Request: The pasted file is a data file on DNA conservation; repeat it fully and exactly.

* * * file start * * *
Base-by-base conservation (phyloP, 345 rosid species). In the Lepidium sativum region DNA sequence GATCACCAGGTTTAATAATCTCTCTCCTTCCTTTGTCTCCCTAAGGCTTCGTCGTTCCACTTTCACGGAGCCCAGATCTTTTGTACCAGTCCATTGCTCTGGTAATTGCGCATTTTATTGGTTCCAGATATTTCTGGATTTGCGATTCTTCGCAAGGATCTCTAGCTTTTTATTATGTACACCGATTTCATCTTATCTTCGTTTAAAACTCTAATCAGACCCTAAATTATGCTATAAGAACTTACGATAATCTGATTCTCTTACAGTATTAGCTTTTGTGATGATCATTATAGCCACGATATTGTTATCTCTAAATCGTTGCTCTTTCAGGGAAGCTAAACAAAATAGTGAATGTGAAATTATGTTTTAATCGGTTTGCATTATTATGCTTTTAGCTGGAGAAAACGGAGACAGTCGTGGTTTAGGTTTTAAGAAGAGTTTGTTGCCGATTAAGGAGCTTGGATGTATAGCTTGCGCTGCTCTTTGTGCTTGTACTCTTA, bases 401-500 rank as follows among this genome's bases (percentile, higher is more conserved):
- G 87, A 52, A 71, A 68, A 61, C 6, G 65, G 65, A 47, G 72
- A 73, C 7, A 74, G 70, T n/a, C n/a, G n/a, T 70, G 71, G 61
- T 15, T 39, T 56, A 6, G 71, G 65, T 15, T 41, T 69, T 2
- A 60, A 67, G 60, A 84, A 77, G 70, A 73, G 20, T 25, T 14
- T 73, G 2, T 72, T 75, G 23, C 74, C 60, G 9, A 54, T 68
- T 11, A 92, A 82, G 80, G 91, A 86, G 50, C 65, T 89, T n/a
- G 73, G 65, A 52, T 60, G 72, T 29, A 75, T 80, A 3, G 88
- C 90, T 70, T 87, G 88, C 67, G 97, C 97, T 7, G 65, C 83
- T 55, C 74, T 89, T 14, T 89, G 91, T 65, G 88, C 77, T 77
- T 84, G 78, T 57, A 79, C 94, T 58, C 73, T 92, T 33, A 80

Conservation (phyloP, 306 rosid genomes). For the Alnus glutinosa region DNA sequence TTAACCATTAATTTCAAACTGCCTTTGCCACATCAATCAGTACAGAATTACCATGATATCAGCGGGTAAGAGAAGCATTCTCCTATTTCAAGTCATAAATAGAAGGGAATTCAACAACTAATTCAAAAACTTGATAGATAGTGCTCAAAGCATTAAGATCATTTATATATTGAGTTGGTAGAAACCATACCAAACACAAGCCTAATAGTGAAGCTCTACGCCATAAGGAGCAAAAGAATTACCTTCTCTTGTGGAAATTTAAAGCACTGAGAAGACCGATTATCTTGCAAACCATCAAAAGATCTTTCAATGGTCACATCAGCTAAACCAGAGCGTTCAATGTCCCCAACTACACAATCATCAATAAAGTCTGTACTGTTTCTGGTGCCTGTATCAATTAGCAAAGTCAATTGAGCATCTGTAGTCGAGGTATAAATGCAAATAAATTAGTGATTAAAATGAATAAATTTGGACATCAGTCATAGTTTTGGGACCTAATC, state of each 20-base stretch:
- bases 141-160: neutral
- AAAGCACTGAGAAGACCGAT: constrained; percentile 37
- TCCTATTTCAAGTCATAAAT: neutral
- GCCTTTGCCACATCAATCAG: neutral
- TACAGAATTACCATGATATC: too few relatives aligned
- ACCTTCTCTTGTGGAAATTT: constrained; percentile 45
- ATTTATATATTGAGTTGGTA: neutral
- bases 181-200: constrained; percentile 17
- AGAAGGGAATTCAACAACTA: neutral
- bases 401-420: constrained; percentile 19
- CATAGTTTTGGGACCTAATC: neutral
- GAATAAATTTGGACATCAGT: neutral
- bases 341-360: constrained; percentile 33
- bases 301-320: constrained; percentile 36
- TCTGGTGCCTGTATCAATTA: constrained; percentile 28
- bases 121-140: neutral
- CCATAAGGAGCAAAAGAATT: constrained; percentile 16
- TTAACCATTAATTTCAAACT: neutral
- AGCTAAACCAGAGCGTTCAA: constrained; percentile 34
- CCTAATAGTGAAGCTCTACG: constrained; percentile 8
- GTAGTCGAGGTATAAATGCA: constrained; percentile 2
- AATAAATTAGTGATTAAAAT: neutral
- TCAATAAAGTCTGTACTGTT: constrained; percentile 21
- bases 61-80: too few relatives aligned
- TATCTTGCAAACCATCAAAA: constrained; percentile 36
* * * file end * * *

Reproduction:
Base-by-base conservation (phyloP, 345 rosid species). In the Lepidium sativum region DNA sequence GATCACCAGGTTTAATAATCTCTCTCCTTCCTTTGTCTCCCTAAGGCTTCGTCGTTCCACTTTCACGGAGCCCAGATCTTTTGTACCAGTCCATTGCTCTGGTAATTGCGCATTTTATTGGTTCCAGATATTTCTGGATTTGCGATTCTTCGCAAGGATCTCTAGCTTTTTATTATGTACACCGATTTCATCTTATCTTCGTTTAAAACTCTAATCAGACCCTAAATTATGCTATAAGAACTTACGATAATCTGATTCTCTTACAGTATTAGCTTTTGTGATGATCATTATAGCCACGATATTGTTATCTCTAAATCGTTGCTCTTTCAGGGAAGCTAAACAAAATAGTGAATGTGAAATTATGTTTTAATCGGTTTGCATTATTATGCTTTTAGCTGGAGAAAACGGAGACAGTCGTGGTTTAGGTTTTAAGAAGAGTTTGTTGCCGATTAAGGAGCTTGGATGTATAGCTTGCGCTGCTCTTTGTGCTTGTACTCTTA, bases 401-500 rank as follows among this genome's bases (percentile, higher is more conserved):
- G 87, A 52, A 71, A 68, A 61, C 6, G 65, G 65, A 47, G 72
- A 73, C 7, A 74, G 70, T n/a, C n/a, G n/a, T 70, G 71, G 61
- T 15, T 39, T 56, A 6, G 71, G 65, T 15, T 41, T 69, T 2
- A 60, A 67, G 60, A 84, A 77, G 70, A 73, G 20, T 25, T 14
- T 73, G 2, T 72, T 75, G 23, C 74, C 60, G 9, A 54, T 68
- T 11, A 92, A 82, G 80, G 91, A 86, G 50, C 65, T 89, T n/a
- G 73, G 65, A 52, T 60, G 72, T 29, A 75, T 80, A 3, G 88
- C 90, T 70, T 87, G 88, C 67, G 97, C 97, T 7, G 65, C 83
- T 55, C 74, T 89, T 14, T 89, G 91, T 65, G 88, C 77, T 77
- T 84, G 78, T 57, A 79, C 94, T 58, C 73, T 92, T 33, A 80

Conservation (phyloP, 306 rosid genomes). For the Alnus glutinosa region DNA sequence TTAACCATTAATTTCAAACTGCCTTTGCCACATCAATCAGTACAGAATTACCATGATATCAGCGGGTAAGAGAAGCATTCTCCTATTTCAAGTCATAAATAGAAGGGAATTCAACAACTAATTCAAAAACTTGATAGATAGTGCTCAAAGCATTAAGATCATTTATATATTGAGTTGGTAGAAACCATACCAAACACAAGCCTAATAGTGAAGCTCTACGCCATAAGGAGCAAAAGAATTACCTTCTCTTGTGGAAATTTAAAGCACTGAGAAGACCGATTATCTTGCAAACCATCAAAAGATCTTTCAATGGTCACATCAGCTAAACCAGAGCGTTCAATGTCCCCAACTACACAATCATCAATAAAGTCTGTACTGTTTCTGGTGCCTGTATCAATTAGCAAAGTCAATTGAGCATCTGTAGTCGAGGTATAAATGCAAATAAATTAGTGATTAAAATGAATAAATTTGGACATCAGTCATAGTTTTGGGACCTAATC, state of each 20-base stretch:
- bases 141-160: neutral
- AAAGCACTGAGAAGACCGAT: constrained; percentile 37
- TCCTATTTCAAGTCATAAAT: neutral
- GCCTTTGCCACATCAATCAG: neutral
- TACAGAATTACCATGATATC: too few relatives aligned
- ACCTTCTCTTGTGGAAATTT: constrained; percentile 45
- ATTTATATATTGAGTTGGTA: neutral
- bases 181-200: constrained; percentile 17
- AGAAGGGAATTCAACAACTA: neutral
- bases 401-420: constrained; percentile 19
- CATAGTTTTGGGACCTAATC: neutral
- GAATAAATTTGGACATCAGT: neutral
- bases 341-360: constrained; percentile 33
- bases 301-320: constrained; percentile 36
- TCTGGTGCCTGTATCAATTA: constrained; percentile 28
- bases 121-140: neutral
- CCATAAGGAGCAAAAGAATT: constrained; percentile 16
- TTAACCATTAATTTCAAACT: neutral
- AGCTAAACCAGAGCGTTCAA: constrained; percentile 34
- CCTAATAGTGAAGCTCTACG: constrained; percentile 8
- GTAGTCGAGGTATAAATGCA: constrained; percentile 2
- AATAAATTAGTGATTAAAAT: neutral
- TCAATAAAGTCTGTACTGTT: constrained; percentile 21
- bases 61-80: too few relatives aligned
- TATCTTGCAAACCATCAAAA: constrained; percentile 36